The attorney-client privilege focuses on communications between clients and lawyers. Although the privilege may theoretically cover lawyer-created materials that the lawyer never sends to the client, some courts apply the literal definition of the privilege in denying protection to such materials.
In contrast to the attorney-client privilege, the work product doctrine focuses on lawyers’ trial preparation rather than communications with the client. Thus, the court in In re Grand Jury Proceedings, 219 F.3d 175, 192 (2d Cir. 2000) held that “work-product not communicated to the client remains shielded.”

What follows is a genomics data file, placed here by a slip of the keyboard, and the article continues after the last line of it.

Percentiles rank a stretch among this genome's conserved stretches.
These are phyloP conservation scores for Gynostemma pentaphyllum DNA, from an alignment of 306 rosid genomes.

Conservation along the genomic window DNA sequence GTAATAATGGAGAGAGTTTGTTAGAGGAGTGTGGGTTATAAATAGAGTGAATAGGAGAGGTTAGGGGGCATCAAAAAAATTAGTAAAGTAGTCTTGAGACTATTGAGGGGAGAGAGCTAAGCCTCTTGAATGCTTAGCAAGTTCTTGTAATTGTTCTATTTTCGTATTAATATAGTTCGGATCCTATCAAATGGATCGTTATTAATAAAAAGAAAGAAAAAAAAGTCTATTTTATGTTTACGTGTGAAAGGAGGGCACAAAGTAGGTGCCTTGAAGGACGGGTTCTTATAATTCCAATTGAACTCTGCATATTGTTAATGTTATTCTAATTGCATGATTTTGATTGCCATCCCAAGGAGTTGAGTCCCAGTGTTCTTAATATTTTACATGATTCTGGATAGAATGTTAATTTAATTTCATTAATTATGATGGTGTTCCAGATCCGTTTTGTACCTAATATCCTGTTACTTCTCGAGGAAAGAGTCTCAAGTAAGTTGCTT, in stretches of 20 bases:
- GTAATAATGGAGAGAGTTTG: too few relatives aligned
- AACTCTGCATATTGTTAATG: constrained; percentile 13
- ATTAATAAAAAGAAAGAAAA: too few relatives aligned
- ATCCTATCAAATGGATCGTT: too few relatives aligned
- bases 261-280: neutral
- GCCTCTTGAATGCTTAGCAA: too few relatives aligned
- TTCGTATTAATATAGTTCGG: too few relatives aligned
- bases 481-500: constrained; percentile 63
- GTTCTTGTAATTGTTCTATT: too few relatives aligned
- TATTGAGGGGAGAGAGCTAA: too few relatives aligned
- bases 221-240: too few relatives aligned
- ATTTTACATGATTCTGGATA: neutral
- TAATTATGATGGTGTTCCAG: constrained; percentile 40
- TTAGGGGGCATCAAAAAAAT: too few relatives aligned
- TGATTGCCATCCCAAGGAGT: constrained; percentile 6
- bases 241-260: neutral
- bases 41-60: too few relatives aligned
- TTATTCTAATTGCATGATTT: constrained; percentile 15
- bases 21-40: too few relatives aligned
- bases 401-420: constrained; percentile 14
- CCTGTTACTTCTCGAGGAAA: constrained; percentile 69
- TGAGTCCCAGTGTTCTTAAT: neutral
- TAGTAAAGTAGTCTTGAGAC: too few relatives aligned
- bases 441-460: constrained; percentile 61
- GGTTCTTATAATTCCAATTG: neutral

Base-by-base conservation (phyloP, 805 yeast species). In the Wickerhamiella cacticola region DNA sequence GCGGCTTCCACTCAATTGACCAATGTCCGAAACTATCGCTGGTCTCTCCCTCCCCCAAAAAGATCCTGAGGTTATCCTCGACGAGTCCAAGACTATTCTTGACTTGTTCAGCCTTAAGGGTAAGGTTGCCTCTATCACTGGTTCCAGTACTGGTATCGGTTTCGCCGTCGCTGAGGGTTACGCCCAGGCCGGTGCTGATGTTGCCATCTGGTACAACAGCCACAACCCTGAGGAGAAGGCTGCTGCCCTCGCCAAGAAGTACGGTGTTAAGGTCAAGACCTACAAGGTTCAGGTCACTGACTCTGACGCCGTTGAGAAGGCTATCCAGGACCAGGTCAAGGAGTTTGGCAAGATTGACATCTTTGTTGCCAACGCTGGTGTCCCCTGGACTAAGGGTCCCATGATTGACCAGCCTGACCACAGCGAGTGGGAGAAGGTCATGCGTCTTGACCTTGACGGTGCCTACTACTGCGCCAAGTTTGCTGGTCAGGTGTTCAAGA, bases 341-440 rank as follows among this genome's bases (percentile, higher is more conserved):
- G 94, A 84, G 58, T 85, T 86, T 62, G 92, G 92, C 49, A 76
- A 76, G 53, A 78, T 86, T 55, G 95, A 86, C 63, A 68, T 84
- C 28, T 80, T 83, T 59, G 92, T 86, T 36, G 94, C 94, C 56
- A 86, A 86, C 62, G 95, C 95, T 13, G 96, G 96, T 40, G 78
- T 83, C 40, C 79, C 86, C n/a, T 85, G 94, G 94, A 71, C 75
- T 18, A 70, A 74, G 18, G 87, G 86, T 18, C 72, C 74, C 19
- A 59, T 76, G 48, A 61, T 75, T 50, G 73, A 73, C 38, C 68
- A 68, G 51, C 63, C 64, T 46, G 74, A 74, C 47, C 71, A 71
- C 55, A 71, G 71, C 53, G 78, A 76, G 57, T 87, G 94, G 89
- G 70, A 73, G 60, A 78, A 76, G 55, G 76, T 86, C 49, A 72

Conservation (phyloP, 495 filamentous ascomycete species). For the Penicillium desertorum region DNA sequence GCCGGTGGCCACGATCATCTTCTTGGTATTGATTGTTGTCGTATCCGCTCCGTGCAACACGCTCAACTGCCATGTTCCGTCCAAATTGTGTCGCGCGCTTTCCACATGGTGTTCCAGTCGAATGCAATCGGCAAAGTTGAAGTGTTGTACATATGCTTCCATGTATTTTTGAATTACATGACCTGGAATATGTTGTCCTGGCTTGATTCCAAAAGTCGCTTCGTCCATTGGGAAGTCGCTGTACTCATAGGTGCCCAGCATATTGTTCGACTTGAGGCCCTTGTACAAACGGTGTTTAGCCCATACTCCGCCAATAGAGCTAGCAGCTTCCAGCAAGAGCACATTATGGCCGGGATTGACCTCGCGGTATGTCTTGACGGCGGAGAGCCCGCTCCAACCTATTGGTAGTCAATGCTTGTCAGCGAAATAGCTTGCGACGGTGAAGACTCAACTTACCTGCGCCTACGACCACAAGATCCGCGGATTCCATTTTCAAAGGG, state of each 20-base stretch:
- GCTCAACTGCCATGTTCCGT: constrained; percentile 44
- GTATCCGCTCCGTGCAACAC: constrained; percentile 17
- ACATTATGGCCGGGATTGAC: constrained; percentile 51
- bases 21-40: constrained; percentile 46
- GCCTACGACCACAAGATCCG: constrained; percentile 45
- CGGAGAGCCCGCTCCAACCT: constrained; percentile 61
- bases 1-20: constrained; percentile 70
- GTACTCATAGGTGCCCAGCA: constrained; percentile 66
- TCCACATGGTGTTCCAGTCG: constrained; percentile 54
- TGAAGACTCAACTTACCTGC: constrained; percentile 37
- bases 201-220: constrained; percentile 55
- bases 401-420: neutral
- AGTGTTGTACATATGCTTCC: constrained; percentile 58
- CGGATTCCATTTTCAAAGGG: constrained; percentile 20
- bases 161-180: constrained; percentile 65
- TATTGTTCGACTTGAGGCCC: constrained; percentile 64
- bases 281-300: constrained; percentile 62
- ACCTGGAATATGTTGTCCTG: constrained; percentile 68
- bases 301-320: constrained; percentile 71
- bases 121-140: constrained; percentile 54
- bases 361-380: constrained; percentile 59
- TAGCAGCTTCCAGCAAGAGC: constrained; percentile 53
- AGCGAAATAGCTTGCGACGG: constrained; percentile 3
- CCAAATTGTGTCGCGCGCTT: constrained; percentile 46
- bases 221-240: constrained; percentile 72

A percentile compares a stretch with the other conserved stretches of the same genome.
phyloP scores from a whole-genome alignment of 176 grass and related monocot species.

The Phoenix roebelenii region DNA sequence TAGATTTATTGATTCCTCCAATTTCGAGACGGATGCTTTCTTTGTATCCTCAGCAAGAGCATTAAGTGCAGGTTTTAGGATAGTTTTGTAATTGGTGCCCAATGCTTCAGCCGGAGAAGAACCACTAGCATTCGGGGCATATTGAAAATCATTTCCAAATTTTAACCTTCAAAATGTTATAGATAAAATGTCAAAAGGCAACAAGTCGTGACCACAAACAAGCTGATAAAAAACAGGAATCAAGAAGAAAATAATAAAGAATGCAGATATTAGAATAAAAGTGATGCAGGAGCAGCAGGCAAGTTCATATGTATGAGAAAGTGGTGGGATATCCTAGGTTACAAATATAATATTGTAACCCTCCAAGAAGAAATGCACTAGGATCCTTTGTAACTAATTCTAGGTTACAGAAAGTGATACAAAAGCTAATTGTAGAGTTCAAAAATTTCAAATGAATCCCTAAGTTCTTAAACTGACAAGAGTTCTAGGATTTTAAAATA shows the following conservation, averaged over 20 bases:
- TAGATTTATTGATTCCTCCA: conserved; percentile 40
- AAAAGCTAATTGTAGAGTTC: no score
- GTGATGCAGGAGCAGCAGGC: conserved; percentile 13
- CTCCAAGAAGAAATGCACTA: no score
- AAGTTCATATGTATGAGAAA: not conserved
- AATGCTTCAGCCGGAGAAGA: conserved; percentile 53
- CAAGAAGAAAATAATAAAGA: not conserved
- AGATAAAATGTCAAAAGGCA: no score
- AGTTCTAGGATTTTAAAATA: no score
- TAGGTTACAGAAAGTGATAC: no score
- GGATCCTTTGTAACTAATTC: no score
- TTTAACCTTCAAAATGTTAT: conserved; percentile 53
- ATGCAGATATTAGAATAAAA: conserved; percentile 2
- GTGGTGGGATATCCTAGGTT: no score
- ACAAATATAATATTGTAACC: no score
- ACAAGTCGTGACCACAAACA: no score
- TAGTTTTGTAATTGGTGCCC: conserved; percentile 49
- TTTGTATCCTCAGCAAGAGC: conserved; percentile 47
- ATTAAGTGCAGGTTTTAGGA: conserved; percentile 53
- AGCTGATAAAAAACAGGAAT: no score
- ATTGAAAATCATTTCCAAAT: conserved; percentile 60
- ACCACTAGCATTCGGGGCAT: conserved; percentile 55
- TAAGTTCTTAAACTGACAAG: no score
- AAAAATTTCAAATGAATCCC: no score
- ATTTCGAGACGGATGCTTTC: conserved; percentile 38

Lawyers advising their clients in a pre-litigation setting or during the discovery process should remember that the work product doctrine can more readily protect uncommunicated materials than can the attorney-client privilege.